Friday, February 23, 2018

Past Misdeeds: Grave Encounters (2011)

Through the transformation of the glorious WTF-Films into the even more glorious Exploder Button and the ensuing server changes, some of my old columns for the site have gone the way of all things internet. I’m going to repost them here in irregular intervals in addition to my usual ramblings.

Please keep in mind these are the old posts presented with only  basic re-writes and improvements. Furthermore, many of these pieces were written years ago, so if you feel offended or need to violently disagree with me in the comments, you can be pretty sure I won’t know why I wrote what I wrote anymore anyhow.

(Don't) stop me if you've heard this one before. The footage Grave Encounters consists of is purportedly edited down from footage shot by the team of the ghost hunting TV show "Grave Encounters" during the filming of their rather fatal sixth episode.

An appropriately smug and somewhat cynical team of five (Sean Rogerson, Ashleigh Gryzko, Merwin Mondesir, Mackenzie Gray and Juan Riedinger) sets out to spend a night locked in one of those creepy former asylums for the mentally ill that dot the US landscape (at least if I can believe what the horror movies - who clearly wouldn't lie to me - tell me). The ghost hunters don't go in expecting to actually find anything supernatural, obviously, but as long as they can pretend to be creeped out, it'll be good, successful reality TV, right?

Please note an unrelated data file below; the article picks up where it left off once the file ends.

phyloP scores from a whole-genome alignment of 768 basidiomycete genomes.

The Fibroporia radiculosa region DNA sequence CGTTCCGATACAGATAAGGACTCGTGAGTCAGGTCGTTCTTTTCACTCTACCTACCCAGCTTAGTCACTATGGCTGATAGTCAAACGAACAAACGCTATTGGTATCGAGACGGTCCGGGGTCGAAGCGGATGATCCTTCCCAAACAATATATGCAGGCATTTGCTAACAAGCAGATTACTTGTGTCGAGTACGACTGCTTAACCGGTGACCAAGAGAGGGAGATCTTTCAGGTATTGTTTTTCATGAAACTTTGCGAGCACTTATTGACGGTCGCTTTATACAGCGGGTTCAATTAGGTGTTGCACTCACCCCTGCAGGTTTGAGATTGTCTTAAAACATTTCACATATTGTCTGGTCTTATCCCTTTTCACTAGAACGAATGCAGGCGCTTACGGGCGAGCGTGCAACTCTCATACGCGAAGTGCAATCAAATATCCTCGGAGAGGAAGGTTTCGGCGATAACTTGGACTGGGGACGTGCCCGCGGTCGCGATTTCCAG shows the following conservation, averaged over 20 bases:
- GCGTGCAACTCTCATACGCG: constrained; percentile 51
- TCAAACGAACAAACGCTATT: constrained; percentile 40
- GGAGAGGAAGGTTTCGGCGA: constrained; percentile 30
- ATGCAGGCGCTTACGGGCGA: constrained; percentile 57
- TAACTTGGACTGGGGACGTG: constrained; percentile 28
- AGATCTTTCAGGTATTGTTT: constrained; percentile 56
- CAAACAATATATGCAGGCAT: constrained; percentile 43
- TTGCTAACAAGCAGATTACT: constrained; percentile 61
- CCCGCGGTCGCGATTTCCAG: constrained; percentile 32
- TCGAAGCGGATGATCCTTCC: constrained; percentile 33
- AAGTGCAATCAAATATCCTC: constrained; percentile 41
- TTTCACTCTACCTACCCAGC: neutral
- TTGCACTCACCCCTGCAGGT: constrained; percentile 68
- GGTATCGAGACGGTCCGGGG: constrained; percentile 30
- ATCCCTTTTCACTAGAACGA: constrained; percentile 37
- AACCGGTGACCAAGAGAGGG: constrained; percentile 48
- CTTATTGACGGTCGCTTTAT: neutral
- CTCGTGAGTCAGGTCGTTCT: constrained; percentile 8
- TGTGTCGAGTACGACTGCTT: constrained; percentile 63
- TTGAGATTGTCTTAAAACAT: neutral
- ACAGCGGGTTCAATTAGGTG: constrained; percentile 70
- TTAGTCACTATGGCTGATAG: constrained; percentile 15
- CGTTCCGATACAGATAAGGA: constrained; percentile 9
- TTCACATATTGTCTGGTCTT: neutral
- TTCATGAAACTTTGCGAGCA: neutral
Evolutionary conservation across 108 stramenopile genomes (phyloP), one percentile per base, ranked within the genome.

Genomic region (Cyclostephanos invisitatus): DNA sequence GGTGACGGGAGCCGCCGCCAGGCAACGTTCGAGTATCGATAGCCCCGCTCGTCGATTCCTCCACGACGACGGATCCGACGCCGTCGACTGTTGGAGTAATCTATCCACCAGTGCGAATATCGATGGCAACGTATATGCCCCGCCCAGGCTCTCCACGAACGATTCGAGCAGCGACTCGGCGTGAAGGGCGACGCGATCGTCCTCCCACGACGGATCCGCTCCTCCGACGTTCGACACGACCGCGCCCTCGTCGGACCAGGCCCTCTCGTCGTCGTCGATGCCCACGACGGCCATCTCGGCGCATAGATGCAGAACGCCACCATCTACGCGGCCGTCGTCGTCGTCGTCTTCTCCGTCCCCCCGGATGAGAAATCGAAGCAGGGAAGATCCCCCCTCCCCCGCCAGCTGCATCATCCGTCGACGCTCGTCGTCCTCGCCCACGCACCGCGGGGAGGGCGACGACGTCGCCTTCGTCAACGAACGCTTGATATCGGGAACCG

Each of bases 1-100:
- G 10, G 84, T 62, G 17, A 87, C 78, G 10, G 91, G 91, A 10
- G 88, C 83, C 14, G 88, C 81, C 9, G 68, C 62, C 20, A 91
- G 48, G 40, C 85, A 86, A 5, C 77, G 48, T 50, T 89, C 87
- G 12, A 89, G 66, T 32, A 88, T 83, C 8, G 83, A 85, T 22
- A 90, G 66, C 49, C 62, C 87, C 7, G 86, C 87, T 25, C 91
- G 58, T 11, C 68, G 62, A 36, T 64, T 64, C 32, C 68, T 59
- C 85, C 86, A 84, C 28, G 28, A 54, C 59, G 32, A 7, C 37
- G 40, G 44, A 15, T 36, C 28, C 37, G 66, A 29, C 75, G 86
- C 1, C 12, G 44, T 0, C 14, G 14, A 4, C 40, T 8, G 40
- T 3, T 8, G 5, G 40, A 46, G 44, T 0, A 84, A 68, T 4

Fortunately for the movie's audience, and very unfortunately for the film's protagonists, they will encounter quite a bit more paranormal activity than they ever could have expected or wished for. And while the things the crew first encounters, like doors moving by themselves, may only be a little creepy, later developments have a much more dangerous and disturbing bend. Clearly, not everybody - if anybody - will make it out of the place alive.

By now, I think, there are enough found footage/fake documentary/POV horror movies about ghost hunting TV people around to make up their own little sub-sub-genre. Unlike the other films of this sort I had the dubious honour of watching, Grave Encounters is actually a pretty good film.

The film does of course have its share of flaws. I think the interview parts before the crew is locked in could have been cut down a little, to make the film's start a little pacier. As it stands, the actual meat of the narrative begins about forty minutes into the film, just at the point when I was beginning to lose my patience with it a little.

I also could have gone without the overuse of the jerky zoom lens style in the interview sequences - it's the sort of thing nobody holding a camera in a professional or semi-professional capacity actually does (not even the directors of photography of ghost hunting reality shows), and it threatens the poor helpless audience with seasickness. Once the interview segments are over, the zoom lens is fortunately retired forever, so I'm not even sure why it's used this extensively early on at all.